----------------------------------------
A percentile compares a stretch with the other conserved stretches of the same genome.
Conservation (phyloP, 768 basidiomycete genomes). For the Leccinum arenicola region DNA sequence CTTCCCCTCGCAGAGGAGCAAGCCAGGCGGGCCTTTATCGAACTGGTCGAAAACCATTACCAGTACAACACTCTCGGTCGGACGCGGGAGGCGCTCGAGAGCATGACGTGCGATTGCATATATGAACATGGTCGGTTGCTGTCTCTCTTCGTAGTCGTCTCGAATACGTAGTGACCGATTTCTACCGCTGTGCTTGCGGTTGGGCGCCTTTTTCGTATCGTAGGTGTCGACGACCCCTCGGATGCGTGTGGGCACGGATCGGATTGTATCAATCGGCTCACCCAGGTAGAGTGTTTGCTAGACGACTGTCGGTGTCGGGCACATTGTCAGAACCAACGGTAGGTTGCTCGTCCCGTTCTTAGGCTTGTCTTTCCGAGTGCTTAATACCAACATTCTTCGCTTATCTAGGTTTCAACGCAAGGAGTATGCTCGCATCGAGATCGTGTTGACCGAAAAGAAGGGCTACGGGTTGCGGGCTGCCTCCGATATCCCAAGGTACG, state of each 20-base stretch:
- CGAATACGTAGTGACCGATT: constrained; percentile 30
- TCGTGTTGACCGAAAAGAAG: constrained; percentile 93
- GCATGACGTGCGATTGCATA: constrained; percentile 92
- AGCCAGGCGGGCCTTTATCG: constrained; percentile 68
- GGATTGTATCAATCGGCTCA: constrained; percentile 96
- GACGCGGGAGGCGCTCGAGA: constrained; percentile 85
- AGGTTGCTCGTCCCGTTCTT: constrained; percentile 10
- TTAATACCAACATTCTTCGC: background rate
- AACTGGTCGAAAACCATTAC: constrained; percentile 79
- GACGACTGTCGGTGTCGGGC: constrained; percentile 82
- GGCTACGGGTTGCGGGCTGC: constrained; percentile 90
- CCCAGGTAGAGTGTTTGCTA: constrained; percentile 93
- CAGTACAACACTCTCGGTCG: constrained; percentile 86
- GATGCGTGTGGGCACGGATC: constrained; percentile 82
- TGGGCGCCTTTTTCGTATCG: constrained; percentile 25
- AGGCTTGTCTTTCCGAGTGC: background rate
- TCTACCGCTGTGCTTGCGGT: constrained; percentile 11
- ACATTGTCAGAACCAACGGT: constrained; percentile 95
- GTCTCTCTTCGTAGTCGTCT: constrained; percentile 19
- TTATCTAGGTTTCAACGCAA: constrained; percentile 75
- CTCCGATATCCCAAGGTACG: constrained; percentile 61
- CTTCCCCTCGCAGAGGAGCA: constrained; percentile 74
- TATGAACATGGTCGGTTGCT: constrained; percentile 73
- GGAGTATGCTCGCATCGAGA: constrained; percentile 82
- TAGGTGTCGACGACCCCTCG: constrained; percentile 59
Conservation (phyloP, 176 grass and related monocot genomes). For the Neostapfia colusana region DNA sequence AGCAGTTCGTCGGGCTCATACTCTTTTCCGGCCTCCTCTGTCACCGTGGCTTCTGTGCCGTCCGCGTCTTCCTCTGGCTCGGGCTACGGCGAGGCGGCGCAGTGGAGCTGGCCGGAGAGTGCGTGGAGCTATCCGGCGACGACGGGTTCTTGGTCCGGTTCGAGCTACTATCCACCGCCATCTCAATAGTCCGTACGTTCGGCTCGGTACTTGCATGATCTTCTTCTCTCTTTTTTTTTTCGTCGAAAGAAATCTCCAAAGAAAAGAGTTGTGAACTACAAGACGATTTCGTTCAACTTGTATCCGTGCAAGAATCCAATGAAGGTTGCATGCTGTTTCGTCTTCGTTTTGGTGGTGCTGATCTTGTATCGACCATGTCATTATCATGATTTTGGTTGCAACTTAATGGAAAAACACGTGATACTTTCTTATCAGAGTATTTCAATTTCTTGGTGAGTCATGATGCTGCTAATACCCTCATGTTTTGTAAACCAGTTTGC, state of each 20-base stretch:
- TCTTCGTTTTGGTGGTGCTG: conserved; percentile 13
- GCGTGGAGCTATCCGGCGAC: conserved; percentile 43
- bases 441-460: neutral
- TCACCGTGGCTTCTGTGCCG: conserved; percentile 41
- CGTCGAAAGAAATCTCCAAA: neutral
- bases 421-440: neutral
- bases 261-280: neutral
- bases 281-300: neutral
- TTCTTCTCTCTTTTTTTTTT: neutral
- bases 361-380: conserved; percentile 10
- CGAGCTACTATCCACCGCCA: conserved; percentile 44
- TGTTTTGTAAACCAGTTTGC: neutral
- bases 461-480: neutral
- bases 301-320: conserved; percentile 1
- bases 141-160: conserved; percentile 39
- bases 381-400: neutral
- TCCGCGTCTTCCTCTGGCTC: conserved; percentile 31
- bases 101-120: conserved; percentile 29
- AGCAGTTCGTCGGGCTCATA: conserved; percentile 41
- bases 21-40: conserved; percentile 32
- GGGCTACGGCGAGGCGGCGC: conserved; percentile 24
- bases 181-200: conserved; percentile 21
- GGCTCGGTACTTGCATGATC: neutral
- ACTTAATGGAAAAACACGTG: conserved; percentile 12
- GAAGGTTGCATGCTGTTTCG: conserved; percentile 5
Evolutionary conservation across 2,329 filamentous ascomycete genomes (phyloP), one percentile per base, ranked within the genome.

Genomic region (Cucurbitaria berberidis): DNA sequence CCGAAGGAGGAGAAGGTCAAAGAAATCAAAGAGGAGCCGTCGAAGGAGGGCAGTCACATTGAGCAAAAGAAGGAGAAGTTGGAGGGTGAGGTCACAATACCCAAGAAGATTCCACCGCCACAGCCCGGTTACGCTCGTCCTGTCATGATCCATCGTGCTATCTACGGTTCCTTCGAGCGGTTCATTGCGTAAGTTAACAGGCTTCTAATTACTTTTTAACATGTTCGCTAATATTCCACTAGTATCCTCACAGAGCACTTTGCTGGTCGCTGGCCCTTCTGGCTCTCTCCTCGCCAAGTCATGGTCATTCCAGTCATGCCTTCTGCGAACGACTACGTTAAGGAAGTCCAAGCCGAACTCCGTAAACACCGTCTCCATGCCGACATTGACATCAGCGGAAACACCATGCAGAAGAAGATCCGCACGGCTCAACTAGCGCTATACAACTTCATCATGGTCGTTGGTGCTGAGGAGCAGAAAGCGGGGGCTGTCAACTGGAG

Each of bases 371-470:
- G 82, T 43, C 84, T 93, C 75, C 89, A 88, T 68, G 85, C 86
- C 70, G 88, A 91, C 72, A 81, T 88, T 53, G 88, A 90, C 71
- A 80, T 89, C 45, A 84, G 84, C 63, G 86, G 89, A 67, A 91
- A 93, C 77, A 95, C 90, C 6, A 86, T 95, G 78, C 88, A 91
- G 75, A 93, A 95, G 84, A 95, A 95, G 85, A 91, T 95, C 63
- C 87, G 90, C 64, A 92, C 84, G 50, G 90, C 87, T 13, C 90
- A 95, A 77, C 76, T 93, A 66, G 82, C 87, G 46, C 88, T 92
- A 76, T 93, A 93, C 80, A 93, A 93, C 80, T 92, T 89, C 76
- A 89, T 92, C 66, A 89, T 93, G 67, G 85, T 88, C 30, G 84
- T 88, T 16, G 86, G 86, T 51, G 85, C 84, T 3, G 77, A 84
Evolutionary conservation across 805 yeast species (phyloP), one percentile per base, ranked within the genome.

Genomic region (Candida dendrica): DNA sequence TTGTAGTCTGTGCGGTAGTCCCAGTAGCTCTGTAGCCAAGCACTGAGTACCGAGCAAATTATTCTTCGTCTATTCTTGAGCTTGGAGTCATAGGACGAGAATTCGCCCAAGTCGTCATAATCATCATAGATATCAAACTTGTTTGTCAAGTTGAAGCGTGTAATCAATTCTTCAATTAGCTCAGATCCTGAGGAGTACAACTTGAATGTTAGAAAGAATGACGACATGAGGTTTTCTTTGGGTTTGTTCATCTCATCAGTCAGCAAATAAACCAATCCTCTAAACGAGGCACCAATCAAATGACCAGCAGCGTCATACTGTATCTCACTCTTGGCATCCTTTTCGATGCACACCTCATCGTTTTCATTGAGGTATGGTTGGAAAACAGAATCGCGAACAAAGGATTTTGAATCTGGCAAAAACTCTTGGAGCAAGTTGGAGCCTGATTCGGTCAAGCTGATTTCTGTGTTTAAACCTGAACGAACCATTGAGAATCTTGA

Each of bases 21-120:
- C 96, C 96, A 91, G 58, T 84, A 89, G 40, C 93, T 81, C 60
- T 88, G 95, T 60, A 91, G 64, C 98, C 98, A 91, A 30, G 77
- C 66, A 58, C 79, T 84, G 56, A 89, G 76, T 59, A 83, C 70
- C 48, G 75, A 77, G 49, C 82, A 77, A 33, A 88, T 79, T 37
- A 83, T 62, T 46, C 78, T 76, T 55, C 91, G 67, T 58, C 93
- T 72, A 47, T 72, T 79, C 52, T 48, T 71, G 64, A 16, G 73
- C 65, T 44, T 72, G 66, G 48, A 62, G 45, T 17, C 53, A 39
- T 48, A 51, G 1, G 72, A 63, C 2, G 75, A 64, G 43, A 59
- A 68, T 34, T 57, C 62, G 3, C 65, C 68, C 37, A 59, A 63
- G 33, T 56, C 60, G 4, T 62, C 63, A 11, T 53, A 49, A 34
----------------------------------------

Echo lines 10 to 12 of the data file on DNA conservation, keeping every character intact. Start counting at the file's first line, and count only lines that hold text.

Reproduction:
- TTAATACCAACATTCTTCGC: background rate
- AACTGGTCGAAAACCATTAC: constrained; percentile 79
- GACGACTGTCGGTGTCGGGC: constrained; percentile 82